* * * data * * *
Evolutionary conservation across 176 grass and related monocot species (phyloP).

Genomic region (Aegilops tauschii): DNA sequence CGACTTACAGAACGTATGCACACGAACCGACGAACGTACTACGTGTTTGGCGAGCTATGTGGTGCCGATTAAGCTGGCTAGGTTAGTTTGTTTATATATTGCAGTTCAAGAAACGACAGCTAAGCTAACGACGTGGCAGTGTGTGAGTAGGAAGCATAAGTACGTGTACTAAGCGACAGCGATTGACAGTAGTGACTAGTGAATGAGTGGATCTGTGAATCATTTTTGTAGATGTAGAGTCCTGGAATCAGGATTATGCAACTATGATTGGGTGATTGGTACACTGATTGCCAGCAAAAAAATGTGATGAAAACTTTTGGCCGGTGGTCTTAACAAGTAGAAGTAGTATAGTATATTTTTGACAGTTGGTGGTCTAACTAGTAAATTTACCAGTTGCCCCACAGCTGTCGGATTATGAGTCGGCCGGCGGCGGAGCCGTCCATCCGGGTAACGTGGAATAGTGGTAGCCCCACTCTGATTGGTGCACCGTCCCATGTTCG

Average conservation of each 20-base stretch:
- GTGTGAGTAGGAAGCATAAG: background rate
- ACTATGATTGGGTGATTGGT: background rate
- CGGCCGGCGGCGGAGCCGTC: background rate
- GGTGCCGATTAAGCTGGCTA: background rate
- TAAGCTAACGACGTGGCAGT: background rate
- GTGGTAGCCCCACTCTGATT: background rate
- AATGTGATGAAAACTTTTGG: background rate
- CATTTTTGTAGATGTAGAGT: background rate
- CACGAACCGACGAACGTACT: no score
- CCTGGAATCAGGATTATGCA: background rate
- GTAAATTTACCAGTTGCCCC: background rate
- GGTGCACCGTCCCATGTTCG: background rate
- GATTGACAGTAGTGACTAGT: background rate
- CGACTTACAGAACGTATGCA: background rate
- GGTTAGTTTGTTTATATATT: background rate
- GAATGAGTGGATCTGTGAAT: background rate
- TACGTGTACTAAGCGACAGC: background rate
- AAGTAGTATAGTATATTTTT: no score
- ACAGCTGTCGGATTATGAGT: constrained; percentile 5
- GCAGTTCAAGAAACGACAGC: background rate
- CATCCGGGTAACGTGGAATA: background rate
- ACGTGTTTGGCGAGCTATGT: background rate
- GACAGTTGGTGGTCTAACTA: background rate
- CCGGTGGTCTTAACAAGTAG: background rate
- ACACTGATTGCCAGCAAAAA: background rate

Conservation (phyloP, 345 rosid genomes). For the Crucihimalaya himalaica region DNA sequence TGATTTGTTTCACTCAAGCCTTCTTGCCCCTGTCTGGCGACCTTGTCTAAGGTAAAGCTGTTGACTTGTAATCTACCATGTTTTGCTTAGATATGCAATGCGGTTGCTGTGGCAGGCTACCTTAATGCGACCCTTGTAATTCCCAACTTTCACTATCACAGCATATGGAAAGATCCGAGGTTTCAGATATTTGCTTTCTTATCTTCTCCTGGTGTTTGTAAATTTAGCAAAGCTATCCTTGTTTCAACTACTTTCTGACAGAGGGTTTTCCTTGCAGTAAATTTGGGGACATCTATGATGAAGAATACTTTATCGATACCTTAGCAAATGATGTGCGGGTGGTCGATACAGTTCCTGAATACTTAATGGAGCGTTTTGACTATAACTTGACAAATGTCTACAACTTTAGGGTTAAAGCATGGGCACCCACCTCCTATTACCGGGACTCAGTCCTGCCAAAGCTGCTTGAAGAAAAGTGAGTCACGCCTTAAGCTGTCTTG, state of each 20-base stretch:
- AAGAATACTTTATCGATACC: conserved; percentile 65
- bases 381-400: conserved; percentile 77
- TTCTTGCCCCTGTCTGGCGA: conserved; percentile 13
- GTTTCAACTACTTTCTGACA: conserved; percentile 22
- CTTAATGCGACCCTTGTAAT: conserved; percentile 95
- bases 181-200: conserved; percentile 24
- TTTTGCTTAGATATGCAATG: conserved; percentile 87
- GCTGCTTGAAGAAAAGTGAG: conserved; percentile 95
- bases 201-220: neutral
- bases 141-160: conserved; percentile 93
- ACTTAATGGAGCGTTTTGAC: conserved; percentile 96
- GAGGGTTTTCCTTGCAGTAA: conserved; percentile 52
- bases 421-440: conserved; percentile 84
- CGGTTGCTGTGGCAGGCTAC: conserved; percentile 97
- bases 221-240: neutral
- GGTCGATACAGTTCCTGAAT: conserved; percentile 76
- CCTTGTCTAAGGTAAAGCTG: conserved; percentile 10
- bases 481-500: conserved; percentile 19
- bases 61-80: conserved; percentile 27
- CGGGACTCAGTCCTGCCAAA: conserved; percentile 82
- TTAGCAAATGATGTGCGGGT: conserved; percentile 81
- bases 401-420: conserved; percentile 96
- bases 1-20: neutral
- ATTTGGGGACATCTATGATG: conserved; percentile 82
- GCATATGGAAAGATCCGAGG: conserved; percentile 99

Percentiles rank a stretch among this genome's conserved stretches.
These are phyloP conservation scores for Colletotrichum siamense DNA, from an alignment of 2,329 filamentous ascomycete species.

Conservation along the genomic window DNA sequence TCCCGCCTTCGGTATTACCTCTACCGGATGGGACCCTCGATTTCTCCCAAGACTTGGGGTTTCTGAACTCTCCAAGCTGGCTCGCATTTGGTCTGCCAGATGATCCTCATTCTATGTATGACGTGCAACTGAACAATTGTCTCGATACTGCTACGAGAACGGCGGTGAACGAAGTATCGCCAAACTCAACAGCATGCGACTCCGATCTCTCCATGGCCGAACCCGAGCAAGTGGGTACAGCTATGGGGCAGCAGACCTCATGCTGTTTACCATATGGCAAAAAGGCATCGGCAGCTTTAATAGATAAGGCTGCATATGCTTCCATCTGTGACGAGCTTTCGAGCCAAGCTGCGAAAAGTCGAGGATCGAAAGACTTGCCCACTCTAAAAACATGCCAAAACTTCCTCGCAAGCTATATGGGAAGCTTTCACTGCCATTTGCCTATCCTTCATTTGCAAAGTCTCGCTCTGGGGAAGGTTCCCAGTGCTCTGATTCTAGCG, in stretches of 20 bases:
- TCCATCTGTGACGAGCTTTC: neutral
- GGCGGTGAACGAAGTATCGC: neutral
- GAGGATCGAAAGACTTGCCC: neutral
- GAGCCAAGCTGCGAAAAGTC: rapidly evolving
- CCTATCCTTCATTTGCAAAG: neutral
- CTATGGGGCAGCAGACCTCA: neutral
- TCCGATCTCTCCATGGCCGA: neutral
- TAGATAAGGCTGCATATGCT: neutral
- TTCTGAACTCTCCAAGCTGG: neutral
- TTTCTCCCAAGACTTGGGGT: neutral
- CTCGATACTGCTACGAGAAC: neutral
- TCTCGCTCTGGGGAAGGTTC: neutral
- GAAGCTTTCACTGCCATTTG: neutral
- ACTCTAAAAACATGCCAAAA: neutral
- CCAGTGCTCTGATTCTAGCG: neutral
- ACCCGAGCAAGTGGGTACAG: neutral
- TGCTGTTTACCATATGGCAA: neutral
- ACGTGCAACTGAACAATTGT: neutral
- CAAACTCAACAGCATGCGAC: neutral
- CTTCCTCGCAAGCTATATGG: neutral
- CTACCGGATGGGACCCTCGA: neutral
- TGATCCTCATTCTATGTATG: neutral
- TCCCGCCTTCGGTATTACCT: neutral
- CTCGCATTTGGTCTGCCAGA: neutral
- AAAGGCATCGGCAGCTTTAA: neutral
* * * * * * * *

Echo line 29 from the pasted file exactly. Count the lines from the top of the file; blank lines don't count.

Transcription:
Conservation (phyloP, 345 rosid genomes). For the Crucihimalaya himalaica region DNA sequence TGATTTGTTTCACTCAAGCCTTCTTGCCCCTGTCTGGCGACCTTGTCTAAGGTAAAGCTGTTGACTTGTAATCTACCATGTTTTGCTTAGATATGCAATGCGGTTGCTGTGGCAGGCTACCTTAATGCGACCCTTGTAATTCCCAACTTTCACTATCACAGCATATGGAAAGATCCGAGGTTTCAGATATTTGCTTTCTTATCTTCTCCTGGTGTTTGTAAATTTAGCAAAGCTATCCTTGTTTCAACTACTTTCTGACAGAGGGTTTTCCTTGCAGTAAATTTGGGGACATCTATGATGAAGAATACTTTATCGATACCTTAGCAAATGATGTGCGGGTGGTCGATACAGTTCCTGAATACTTAATGGAGCGTTTTGACTATAACTTGACAAATGTCTACAACTTTAGGGTTAAAGCATGGGCACCCACCTCCTATTACCGGGACTCAGTCCTGCCAAAGCTGCTTGAAGAAAAGTGAGTCACGCCTTAAGCTGTCTTG, state of each 20-base stretch: